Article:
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Old 04-13-2012, 02:04 PM   #11
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Originally Posted by bigbeergeek View Post
Add the dissolved gelatin to room temperature beer, then chill it for a few days. Adding it to pre-chilled beer will make jello blobs.
Never had that problem and I always chill my kegged beer for a few days and then add gelatin. I have read that it doesn't work unless the "chill haze" is present, which it wouldn't be if the beer is warm. YMMV
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Old 04-13-2012, 02:23 PM   #12
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Never had that problem and I always chill my kegged beer for a few days and then add gelatin. I have read that it doesn't work unless the "chill haze" is present, which it wouldn't be if the beer is warm. YMMV
This is not true. The charges on the gelatin will attract and bind to haze causing proteins (and yeast) no matter what the temperature, and whether you can see them or not. This actually works better the warmer it is.

What cold temps do is to help the agglomerations of gelatin molecules and what has bound to them to then settle out.
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Old 04-13-2012, 02:25 PM   #13
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I make mead (mostly JAOM), and I have found gelatin to be a magic bullet. The nasty lees are much less likely to return to solution after a minor jostling of the carboy...

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Old 04-16-2012, 11:56 AM   #14
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I'd like to point out that if you add gelatin to your beer, you should disclose it to any vegan/vegetarian friends that you share it with! I know that pretty much none of it will make it into the glass, but some people don't like it on principle (for the same reason that most vegans won't touch Guinness due to the isinglass).

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Old 04-16-2012, 04:50 PM   #15
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I'd like to point out that if you add gelatin to your beer, you should disclose it to any vegan/vegetarian friends that you share it with! I know that pretty much none of it will make it into the glass, but some people don't like it on principle (for the same reason that most vegans won't touch Guinness due to the isinglass).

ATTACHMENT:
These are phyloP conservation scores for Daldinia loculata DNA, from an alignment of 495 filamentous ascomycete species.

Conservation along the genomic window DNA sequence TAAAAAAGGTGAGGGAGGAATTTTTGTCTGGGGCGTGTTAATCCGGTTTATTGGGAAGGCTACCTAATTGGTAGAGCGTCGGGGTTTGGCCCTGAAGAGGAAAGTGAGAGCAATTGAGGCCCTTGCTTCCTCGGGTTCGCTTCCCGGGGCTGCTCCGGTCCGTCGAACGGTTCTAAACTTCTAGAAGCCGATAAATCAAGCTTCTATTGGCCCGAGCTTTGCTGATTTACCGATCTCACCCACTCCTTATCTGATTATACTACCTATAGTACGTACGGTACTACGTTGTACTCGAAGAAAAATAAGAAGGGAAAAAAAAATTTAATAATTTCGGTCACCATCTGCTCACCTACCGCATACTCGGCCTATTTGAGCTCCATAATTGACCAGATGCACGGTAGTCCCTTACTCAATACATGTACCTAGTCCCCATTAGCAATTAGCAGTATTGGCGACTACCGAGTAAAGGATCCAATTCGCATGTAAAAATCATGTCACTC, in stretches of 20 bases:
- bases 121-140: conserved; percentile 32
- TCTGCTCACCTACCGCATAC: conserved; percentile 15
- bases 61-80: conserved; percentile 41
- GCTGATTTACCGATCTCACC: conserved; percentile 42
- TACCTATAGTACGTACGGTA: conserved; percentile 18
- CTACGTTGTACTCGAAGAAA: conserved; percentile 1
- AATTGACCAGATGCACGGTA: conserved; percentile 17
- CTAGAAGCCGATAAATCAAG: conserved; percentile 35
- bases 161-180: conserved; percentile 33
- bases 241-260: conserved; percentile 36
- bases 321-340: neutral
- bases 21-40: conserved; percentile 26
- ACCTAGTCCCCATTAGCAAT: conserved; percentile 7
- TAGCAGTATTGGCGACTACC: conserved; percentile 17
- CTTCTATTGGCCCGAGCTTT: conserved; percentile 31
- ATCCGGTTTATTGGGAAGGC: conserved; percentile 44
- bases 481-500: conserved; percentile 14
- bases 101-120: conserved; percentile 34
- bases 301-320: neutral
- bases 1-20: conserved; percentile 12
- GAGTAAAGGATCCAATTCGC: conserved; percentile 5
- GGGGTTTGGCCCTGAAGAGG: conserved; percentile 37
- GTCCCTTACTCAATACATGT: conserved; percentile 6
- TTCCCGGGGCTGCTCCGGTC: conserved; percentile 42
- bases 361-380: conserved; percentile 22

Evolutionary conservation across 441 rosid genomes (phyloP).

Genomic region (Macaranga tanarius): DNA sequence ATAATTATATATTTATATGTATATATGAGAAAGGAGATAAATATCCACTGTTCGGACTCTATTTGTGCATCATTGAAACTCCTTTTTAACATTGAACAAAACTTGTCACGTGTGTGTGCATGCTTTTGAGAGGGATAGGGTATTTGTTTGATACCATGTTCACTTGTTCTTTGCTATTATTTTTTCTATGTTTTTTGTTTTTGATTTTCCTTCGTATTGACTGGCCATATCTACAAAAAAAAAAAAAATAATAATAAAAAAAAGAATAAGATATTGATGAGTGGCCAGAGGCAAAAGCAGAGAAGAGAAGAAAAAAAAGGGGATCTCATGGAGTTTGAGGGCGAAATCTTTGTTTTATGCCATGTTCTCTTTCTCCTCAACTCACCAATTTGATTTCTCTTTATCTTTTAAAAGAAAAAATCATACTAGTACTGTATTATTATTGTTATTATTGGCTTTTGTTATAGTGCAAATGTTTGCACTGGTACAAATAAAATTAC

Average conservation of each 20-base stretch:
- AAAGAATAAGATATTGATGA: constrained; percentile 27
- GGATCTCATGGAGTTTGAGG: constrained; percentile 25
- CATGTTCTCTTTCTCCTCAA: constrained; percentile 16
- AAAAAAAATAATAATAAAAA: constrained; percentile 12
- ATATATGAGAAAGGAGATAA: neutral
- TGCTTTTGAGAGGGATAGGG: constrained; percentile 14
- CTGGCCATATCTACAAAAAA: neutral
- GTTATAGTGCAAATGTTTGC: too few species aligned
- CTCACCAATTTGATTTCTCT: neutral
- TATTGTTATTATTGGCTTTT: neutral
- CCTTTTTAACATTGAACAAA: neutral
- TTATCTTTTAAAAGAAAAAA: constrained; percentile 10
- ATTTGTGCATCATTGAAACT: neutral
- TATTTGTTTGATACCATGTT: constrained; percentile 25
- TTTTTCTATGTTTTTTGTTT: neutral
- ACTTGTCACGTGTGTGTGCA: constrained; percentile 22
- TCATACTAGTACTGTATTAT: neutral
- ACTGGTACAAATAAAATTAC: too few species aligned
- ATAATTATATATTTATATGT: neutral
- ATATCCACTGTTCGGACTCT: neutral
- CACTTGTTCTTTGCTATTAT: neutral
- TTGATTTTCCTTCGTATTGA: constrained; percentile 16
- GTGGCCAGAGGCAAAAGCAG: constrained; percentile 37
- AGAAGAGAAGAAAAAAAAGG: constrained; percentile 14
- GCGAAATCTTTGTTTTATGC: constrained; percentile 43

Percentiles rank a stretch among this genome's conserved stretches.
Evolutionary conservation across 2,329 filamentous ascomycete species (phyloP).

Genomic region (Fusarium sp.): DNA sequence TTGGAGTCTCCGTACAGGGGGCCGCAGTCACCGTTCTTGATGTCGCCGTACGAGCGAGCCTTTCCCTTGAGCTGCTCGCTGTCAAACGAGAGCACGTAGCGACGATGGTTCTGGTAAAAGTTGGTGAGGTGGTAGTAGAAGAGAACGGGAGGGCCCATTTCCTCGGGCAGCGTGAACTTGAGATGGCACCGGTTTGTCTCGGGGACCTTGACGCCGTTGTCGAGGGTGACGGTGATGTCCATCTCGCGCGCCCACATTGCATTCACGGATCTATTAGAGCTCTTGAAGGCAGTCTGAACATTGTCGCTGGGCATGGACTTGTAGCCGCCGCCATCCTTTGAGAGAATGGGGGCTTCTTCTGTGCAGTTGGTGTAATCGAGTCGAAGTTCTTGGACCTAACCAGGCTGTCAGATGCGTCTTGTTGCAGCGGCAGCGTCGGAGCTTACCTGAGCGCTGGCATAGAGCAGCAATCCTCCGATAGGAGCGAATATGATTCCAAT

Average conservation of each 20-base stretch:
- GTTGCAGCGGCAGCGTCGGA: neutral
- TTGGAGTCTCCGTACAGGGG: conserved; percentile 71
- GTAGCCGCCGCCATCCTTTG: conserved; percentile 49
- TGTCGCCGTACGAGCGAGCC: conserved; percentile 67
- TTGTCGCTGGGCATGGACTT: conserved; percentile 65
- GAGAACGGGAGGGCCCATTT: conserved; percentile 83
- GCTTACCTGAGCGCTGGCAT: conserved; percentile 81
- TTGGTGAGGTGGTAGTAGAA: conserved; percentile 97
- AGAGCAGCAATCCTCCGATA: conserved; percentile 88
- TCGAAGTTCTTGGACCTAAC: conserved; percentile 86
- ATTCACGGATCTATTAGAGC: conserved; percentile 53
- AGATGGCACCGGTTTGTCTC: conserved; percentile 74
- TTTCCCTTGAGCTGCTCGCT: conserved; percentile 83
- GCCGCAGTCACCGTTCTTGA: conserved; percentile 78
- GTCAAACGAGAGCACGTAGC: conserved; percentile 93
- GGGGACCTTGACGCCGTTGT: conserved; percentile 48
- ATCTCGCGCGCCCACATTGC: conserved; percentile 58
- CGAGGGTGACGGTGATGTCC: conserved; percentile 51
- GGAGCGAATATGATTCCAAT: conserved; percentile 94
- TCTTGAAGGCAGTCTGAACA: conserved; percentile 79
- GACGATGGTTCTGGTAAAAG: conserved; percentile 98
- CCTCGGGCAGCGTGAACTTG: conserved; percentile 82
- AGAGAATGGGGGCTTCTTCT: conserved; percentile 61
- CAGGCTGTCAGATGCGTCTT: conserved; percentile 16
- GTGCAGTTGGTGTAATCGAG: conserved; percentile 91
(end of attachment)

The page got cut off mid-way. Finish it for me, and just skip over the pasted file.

With all do respect if I'm giving something I made away (homebrew, bread, pastries or what not) if someone has an allergy, adverse reaction to, a difference in principle or religious belief with a particular "thing" it is their responsibility to imo to ask the question(s) before they consume any (homemade)product they did not make. I have many friends that I share my homemade thing with and they have friends that they may share with, I cant keep track of all of their needs. Just my $.02
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Old 04-16-2012, 05:38 PM   #16
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With all do respect if I'm giving something I made away (homebrew, bread, pastries or what not) if someone has an allergy, adverse reaction to, a difference in principle or religious belief with a particular "thing" it is their responsibility to imo to ask the question(s) before they consume any (homemade)product they did not make. I have many friends that I share my homemade thing with and they have friends that they may share with, I cant keep track of all of their needs. Just my $.02
I guess I don't disagree with this, but I'd argue that in general, most people wouldn't expect an animal-based product to appear in beer. Though it does seem like anybody that would care enough (i.e. a strict vegan) would know that it's a possibility, since most of them seem to know about the use of isinglass in Guinness.